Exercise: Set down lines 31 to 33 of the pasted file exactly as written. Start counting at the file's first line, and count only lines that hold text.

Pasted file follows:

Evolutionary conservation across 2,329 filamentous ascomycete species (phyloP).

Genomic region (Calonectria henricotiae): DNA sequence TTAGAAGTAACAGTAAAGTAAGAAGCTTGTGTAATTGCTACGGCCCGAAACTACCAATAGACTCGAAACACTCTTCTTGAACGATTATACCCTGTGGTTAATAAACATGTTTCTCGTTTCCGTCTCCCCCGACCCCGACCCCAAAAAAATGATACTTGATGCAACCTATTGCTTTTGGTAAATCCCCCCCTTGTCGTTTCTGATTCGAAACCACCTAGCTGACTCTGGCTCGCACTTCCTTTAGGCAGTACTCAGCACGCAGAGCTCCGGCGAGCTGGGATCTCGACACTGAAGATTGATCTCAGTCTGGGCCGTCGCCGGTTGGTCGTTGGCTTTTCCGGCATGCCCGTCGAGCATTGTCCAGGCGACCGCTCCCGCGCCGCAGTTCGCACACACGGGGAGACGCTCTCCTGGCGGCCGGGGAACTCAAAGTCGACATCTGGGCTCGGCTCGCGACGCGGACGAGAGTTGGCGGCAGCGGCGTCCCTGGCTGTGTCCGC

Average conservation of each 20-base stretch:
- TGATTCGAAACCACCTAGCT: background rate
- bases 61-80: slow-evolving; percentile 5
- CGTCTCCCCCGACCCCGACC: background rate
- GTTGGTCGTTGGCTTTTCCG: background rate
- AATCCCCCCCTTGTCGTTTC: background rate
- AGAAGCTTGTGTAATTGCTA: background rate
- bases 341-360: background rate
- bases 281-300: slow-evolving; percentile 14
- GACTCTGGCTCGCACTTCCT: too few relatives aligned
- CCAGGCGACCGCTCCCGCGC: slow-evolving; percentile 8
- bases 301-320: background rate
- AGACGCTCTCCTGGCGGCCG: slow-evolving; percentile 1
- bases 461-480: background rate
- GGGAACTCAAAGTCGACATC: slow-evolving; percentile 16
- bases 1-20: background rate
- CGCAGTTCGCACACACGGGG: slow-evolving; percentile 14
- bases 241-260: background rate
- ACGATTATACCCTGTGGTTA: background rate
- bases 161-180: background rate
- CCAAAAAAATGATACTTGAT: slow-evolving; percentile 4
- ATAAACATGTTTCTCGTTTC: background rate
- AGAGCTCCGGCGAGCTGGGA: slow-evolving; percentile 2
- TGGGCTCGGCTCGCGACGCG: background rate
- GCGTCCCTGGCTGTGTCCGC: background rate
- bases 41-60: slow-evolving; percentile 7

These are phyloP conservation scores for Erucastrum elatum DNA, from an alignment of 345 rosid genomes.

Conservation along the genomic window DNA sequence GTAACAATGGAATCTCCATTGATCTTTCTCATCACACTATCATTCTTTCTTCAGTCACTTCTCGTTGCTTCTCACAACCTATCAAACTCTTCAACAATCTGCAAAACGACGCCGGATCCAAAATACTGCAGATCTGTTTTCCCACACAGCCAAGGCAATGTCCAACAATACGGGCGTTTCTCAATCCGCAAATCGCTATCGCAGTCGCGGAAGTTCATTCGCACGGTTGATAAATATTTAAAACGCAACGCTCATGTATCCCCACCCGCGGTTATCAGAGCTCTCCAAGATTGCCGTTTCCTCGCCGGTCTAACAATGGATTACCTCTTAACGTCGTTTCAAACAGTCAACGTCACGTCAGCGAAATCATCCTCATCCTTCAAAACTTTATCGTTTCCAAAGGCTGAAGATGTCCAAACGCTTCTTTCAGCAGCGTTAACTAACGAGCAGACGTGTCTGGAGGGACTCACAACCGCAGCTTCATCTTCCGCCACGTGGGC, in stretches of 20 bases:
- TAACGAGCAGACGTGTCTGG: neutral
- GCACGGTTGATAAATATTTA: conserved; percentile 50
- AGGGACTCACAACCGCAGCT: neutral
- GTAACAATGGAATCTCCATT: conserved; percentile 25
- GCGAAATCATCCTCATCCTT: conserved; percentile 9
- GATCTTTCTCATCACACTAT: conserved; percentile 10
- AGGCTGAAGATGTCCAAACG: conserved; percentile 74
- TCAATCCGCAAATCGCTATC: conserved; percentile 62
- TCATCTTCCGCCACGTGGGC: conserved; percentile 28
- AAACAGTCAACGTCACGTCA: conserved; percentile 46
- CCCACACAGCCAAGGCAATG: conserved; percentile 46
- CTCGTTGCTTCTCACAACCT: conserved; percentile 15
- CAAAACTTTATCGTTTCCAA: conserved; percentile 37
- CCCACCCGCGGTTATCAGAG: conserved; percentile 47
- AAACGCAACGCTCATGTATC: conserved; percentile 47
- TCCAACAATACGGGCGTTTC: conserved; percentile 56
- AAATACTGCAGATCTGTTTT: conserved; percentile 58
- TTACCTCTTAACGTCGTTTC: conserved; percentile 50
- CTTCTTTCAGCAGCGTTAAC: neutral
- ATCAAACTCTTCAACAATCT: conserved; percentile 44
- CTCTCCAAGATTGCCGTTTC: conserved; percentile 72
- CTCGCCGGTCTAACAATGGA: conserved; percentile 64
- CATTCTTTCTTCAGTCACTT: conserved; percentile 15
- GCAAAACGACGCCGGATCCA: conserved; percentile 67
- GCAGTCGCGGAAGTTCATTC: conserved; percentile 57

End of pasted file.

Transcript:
- TAACGAGCAGACGTGTCTGG: neutral
- GCACGGTTGATAAATATTTA: conserved; percentile 50
- AGGGACTCACAACCGCAGCT: neutral